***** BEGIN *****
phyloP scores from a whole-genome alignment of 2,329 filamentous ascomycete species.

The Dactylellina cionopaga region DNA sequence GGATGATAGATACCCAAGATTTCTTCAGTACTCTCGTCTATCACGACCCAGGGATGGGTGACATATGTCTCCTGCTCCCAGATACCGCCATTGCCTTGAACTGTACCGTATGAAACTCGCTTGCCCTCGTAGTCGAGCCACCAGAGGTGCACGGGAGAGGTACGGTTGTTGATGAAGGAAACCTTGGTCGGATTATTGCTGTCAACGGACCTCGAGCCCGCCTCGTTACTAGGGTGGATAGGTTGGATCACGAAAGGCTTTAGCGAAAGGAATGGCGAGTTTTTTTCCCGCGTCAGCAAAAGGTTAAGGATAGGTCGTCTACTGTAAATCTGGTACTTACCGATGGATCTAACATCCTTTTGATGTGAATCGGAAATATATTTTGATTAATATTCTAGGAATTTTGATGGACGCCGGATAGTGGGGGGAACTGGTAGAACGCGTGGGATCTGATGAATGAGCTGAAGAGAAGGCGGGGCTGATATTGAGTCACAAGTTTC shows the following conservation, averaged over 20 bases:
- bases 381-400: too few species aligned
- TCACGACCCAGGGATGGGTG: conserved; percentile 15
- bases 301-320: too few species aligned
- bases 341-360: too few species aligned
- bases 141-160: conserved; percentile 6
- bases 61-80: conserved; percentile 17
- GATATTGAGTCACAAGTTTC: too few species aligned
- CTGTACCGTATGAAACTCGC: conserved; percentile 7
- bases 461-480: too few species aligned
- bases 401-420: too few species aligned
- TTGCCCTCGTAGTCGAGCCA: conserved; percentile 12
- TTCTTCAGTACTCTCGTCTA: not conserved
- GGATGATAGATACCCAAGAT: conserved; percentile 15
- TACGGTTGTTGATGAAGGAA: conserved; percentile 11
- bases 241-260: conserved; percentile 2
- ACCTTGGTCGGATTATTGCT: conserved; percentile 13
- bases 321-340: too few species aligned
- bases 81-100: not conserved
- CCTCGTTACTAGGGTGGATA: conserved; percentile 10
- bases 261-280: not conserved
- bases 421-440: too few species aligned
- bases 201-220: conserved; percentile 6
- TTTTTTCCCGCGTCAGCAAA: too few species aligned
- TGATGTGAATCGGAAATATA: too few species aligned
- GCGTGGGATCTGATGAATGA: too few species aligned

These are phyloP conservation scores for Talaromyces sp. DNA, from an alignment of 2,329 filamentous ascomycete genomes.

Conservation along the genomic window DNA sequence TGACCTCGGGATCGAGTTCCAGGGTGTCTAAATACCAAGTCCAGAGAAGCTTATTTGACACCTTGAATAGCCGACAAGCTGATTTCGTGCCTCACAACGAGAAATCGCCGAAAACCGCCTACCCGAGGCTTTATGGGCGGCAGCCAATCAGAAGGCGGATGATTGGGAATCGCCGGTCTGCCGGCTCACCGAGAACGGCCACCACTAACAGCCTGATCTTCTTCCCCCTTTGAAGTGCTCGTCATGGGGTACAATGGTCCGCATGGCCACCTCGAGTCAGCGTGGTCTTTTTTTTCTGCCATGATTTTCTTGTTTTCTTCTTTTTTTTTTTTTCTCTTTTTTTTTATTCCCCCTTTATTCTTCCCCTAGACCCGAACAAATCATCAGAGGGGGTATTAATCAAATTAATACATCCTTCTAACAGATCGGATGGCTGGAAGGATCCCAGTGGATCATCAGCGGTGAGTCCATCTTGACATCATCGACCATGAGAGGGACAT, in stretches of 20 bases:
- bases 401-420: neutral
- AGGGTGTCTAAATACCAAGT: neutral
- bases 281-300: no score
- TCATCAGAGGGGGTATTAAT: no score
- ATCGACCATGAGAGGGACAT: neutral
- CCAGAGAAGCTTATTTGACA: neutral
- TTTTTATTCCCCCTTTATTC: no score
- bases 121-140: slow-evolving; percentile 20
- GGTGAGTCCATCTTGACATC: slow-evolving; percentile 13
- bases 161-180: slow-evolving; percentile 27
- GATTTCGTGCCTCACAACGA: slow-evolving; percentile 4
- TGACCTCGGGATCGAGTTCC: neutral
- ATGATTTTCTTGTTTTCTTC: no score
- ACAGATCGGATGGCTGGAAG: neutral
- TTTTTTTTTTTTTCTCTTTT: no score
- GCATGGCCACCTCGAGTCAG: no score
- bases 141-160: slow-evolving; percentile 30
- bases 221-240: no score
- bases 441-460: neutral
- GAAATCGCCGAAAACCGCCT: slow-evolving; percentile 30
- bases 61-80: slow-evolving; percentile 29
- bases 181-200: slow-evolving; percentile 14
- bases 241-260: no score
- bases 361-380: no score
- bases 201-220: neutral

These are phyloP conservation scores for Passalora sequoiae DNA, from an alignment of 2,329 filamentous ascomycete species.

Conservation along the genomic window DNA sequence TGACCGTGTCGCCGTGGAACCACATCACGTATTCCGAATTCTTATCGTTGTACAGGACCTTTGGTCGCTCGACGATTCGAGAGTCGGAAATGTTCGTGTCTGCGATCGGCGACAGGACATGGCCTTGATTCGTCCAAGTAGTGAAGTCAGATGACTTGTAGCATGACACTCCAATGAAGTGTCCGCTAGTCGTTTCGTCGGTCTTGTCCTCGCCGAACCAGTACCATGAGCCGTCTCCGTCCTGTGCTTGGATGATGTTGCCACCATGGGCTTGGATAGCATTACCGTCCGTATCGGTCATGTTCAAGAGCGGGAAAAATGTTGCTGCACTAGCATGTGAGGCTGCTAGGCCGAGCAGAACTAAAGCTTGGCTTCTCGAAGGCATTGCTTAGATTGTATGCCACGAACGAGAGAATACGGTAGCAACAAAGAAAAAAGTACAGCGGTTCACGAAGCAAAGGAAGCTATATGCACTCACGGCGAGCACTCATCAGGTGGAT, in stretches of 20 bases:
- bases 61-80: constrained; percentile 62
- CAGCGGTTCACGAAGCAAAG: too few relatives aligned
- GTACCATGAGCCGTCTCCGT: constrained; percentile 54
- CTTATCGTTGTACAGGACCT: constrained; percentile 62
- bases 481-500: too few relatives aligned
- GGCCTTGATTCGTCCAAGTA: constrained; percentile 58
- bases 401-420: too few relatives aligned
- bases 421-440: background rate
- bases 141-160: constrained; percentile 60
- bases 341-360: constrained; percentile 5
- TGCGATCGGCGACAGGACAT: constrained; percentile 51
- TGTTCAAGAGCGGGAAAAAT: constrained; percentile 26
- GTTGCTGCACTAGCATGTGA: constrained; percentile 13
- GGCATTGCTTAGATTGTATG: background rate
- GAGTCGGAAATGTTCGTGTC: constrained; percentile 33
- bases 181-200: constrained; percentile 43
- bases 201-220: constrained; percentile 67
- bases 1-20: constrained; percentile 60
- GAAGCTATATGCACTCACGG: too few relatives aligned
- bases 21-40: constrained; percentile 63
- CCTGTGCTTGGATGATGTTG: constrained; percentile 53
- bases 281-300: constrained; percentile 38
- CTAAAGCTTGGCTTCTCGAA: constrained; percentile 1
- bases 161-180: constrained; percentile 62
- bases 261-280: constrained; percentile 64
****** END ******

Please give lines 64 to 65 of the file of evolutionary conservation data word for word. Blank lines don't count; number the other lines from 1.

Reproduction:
- bases 421-440: background rate
- bases 141-160: constrained; percentile 60